It's wonderfully aromatic and surprisingly easy to prep.
Each product we feature has been independently selected and reviewed by our editorial team. If you make a purchase using the links included, we may earn commission.
Advertisement
peeled lychee next to pile on table
Credit: Stanislav Sablin / Getty Images

If you're a fan of fresh and floral flavors, you'll want to add lychee to your rotation. The juicy fruit is wonderfully aromatic, making it a lovely addition to sweet and savory recipes alike. However, in order to reach its fragrant flesh, you'll need to remove the leathery skin first. Ahead, learn how to peel lychee and our favorite ways to enjoy the fruit at home.

What Is a Lychee?

Lychee, or litchi, is a tropical fruit native to Southern China. It's part of the soapberry family, which includes other tropical eats like rambutan and longan. Lychee is also a drupe, or stone fruit, which means its structure is similar to produce like peaches or cherries. It consists of one large, dark brown seed that's inedible and unsafe to eat. This seed is encased in a transparent white flesh, which is the only edible part of the fruit. (The flesh feels like firm jelly, similar to the texture of peeled grapes.) Finally, the flesh is surrounded by a hard, bumpy peel, which is also inedible. The peel might be red, pink, or purple red, depending on the type of lychee you have. In the United States, the most common variety that's sold in stores typically boasts a pinkish-red peel. You can usually find lychees at specialty Asian markets, where they're available fresh and whole (unpeeled) or canned (peeled) in syrup. Some big-box grocery stores may sell the canned version, too.

How to Peel Lychees

If you're lucky enough to find fresh lychees, you'll be glad to know that peeling them requires no special equipment. "Although the skin feels brittle and tough, it should give from [the pressure of] your thumbnail," explains Cynthia Chen McTernan, founder of Two Red Bowls and author of A Common Table: 80 Recipes and Stories from My Shared Cultures: A Cookbook ($29.40, amazon.com). In other words, you can peel lychee by hand, just like you would an orange. Simply puncture the skin with your thumbnail, then peel it away. This will expose the pearly white flesh. From there, slice the flesh along the side to expose the seed. Using your fingers, separate the flesh and seed, then discard the latter. The inside of the flesh will likely be lined with a thin, brown layer leftover from the seed; this part is edible, says McTernan, so it's recommended to leave it. Besides, it doesn't come off as easily as the peel, she adds, so it's best to go ahead and eat it.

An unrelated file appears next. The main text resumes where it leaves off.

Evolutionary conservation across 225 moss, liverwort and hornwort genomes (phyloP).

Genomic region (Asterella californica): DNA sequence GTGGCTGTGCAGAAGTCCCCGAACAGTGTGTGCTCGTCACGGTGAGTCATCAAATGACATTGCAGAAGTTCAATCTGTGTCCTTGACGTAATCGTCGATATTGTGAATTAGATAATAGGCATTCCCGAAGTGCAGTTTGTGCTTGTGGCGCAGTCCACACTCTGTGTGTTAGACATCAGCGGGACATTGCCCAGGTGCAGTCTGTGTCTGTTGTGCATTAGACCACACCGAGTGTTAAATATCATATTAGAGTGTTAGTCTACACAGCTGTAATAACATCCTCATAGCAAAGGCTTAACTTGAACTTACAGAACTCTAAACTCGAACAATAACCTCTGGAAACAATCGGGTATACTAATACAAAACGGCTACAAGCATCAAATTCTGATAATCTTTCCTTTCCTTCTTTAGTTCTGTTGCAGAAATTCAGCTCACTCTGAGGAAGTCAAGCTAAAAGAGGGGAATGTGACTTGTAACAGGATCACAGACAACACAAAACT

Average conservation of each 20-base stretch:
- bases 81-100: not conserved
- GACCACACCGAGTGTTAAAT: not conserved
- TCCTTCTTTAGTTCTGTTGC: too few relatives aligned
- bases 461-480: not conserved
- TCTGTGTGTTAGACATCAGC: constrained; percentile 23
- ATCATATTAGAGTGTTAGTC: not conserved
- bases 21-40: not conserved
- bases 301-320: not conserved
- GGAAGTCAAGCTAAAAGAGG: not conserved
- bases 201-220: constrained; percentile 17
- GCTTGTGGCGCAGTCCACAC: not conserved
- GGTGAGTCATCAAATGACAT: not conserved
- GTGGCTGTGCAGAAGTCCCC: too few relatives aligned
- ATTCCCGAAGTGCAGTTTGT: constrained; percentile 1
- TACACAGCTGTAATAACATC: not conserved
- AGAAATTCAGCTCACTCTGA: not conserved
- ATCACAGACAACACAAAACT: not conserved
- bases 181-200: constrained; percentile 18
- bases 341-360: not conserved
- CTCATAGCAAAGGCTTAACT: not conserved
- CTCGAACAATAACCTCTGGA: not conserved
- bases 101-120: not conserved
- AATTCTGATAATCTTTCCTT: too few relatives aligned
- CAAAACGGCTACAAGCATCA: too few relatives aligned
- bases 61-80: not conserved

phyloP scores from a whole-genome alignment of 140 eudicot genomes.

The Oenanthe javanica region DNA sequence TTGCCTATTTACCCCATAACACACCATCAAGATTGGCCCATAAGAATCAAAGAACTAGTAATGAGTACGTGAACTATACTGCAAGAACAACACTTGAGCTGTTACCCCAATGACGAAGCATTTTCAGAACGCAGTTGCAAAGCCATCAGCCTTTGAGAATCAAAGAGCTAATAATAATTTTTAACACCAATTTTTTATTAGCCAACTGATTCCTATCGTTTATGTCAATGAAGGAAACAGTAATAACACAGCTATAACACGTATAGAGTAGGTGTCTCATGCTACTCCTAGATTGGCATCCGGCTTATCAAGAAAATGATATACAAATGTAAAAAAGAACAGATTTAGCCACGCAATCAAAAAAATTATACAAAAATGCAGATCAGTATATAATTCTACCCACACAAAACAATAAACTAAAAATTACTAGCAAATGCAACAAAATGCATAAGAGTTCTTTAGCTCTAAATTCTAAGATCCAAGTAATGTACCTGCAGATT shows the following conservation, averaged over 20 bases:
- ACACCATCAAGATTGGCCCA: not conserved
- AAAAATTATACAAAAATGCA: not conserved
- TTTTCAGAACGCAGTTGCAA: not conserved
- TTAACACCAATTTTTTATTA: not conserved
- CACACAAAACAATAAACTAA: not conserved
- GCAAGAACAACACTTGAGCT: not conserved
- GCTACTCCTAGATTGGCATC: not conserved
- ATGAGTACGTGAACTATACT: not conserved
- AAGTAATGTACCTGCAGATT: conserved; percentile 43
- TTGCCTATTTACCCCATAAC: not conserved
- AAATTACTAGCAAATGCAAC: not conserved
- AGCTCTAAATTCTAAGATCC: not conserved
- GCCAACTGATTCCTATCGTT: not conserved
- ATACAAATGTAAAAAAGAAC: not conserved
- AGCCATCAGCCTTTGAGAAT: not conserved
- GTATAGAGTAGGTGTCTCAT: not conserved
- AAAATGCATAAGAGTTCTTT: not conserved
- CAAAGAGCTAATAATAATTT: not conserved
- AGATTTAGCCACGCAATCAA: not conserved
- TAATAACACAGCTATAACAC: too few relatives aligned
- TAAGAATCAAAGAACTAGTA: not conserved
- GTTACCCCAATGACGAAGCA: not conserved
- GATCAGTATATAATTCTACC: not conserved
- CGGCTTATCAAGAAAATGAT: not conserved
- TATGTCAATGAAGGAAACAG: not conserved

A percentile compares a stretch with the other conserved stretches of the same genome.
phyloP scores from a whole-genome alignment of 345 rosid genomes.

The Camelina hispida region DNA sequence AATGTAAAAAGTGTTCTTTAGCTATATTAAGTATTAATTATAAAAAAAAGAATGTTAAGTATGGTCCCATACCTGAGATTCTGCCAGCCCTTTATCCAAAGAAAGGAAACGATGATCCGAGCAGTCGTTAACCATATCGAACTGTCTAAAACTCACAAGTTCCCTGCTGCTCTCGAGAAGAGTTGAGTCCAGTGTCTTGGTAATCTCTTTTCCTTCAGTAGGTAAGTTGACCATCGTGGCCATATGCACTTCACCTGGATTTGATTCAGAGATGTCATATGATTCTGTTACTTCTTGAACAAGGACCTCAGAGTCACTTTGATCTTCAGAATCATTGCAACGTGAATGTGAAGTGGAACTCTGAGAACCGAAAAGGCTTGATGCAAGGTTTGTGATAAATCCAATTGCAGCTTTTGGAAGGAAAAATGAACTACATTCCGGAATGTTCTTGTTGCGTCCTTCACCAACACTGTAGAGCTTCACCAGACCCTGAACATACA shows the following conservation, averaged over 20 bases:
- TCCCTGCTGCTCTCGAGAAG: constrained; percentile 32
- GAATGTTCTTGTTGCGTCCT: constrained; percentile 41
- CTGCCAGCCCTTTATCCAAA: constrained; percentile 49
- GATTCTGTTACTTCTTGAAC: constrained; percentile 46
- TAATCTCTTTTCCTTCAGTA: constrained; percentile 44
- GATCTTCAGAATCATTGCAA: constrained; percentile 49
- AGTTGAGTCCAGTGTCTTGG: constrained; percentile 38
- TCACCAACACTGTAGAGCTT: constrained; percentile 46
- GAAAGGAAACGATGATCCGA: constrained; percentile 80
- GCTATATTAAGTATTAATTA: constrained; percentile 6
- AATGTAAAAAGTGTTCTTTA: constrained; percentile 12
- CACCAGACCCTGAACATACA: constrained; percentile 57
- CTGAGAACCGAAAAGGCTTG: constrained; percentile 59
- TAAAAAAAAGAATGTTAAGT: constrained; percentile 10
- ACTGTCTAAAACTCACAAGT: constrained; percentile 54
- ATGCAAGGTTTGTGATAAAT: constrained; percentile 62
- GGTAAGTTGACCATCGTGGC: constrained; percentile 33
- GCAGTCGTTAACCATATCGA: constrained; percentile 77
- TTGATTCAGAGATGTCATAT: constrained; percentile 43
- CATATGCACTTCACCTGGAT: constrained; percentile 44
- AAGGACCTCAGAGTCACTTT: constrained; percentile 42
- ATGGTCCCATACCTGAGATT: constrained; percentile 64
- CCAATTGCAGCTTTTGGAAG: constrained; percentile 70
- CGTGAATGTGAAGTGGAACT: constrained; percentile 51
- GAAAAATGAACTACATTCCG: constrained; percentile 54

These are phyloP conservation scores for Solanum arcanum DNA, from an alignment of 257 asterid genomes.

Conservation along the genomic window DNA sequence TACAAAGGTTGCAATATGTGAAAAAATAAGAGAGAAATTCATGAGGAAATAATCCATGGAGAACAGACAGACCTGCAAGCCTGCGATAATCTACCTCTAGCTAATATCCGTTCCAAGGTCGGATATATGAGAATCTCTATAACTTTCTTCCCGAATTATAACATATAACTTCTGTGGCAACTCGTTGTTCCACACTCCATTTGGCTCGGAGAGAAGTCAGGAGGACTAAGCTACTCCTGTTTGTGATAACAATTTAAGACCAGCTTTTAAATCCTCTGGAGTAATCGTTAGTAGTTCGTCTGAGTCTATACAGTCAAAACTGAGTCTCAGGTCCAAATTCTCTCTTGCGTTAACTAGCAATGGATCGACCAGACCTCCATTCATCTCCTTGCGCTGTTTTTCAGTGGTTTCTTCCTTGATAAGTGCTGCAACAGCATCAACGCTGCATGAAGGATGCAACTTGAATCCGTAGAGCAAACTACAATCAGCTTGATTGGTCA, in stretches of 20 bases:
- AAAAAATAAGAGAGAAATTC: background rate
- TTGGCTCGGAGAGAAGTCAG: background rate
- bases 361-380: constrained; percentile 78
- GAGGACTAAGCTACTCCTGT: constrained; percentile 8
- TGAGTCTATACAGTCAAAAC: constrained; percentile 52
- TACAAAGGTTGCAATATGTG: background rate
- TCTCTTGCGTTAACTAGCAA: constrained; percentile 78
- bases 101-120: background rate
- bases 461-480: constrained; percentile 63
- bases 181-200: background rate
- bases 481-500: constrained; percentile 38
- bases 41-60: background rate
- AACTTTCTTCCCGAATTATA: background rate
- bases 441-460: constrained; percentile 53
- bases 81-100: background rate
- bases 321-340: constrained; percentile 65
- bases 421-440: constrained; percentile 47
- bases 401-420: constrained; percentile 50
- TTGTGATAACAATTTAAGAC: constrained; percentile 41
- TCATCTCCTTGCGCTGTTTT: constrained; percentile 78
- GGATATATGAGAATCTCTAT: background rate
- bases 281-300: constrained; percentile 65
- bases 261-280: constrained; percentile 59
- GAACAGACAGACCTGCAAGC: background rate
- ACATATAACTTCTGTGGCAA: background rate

Though peeling lychees doesn't require special tools, you might want do it over a bowl. As McTernan notes, lychees are very juicy, so peeling the fruits can get messy. Fortunately, any juices that end up in the bowl can be repurposed in a myriad of recipes.

How to Use Them at Home

Lychees are sweet and slightly acidic fruits. The flavor is often described as fresh, floral, and aromatic—similar to pear or watermelon, according to some people. That being said, lychees pair well with tropical and floral ingredients, such as rose. McTernan also suggests pairing the fruit with similar delicate flavors (like white peach), as well as tart ingredients, like raspberries.

If you're still looking for inspiration, McTernan recommends using lychee just as you would any fruit. For example, you can eat it as is or add it to desserts, including baked goods. McTernan particularly enjoys using lychees like pineapples or peaches in recipes such as cobbler or upside-down cake. It can also serve as a filling for mochi or snow skin mooncakes, or chewy rice cakes that are traditionally eaten in Asia, she adds. If you're looking for a no-bake option, try tossing chopped lychees into your next fruit salad or batch of homemade ice pops. As a garnish, lychee can effortlessly sweeten up dishes like smoothie bowls, yogurt, and ice cream. Meanwhile, in the beverage department, the fragrant fruit can will steal the show. Both fresh and canned lychees are right at home in tropical cocktails, iced teas, or sangrias, like this rose sangria with nectarines and strawberries. The juices and flesh can also be used to brighten up plain water, seltzer, or coconut water. Or, for an icy concoction, blend lychees into a tropical smoothie with ingredients like frozen pineapple, mangoes, and oranges.

You might be surprised to learn that lychees can be used in savory dishes as well. McTernan points to ceviche, a South American dish made with raw fish and citrus juices. "The texture of lychee would work well with raw fish or as a plant-based alternative [for it]," shares McTernan. "You could also use it in fried rice as an alternative to pineapple, [as well as] in glazes for chicken or fish," she adds.

Comments

Be the first to comment!